Angered by Manchester Union-Leader publisher William Loeb’s attacks on his wife and himself, Edmund S. Muskie – then a senator from Maine and the early favorite for the Democratic presidential nod – raged against Loeb in front of the newspaper’s building during a late February snowstorm. The Washington Post’s David S. Broder, among many others, reported that Muskie had “tears streaming down his face,” though in retrospect Broder and his colleagues acknowledge that the “tears” could have been melting snow.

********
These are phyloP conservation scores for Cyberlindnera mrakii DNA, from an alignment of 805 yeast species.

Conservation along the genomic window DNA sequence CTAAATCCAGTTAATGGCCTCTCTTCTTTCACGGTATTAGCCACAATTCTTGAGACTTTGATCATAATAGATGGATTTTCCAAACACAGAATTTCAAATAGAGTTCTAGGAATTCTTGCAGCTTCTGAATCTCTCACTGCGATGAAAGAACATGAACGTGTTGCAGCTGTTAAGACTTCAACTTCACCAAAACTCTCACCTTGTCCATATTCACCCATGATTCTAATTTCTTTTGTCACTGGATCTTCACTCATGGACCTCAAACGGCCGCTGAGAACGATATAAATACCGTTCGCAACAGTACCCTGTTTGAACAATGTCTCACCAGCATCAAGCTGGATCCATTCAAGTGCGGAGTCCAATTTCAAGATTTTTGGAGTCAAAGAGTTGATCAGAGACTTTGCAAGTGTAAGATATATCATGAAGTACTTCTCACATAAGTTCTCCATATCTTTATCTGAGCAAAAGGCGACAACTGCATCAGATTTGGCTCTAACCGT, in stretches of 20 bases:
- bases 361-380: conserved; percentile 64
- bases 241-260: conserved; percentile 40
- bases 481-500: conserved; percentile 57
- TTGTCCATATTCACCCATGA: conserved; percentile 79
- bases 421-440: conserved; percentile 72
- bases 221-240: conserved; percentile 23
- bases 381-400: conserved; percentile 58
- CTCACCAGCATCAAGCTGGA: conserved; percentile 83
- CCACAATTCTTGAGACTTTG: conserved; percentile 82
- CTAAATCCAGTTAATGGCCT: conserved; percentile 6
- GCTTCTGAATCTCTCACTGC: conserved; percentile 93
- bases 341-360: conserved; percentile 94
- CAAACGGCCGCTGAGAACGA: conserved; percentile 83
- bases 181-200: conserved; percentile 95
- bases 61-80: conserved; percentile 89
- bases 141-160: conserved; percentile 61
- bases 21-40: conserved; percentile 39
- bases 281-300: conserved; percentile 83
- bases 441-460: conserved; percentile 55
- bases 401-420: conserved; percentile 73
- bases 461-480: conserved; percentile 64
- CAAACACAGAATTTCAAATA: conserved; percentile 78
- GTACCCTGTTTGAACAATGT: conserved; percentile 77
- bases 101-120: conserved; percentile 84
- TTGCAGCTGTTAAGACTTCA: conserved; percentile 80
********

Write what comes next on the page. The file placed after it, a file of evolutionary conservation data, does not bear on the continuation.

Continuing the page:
Whatever the truth, these dispatches about Muskie’s lack of composure damaged his stable, steady image and contributed to his poorer-than-expected showing in the New Hampshire primary. Muskie’s “cry” was a signal event in his surprising decline and eventual collapse as a credible front runner.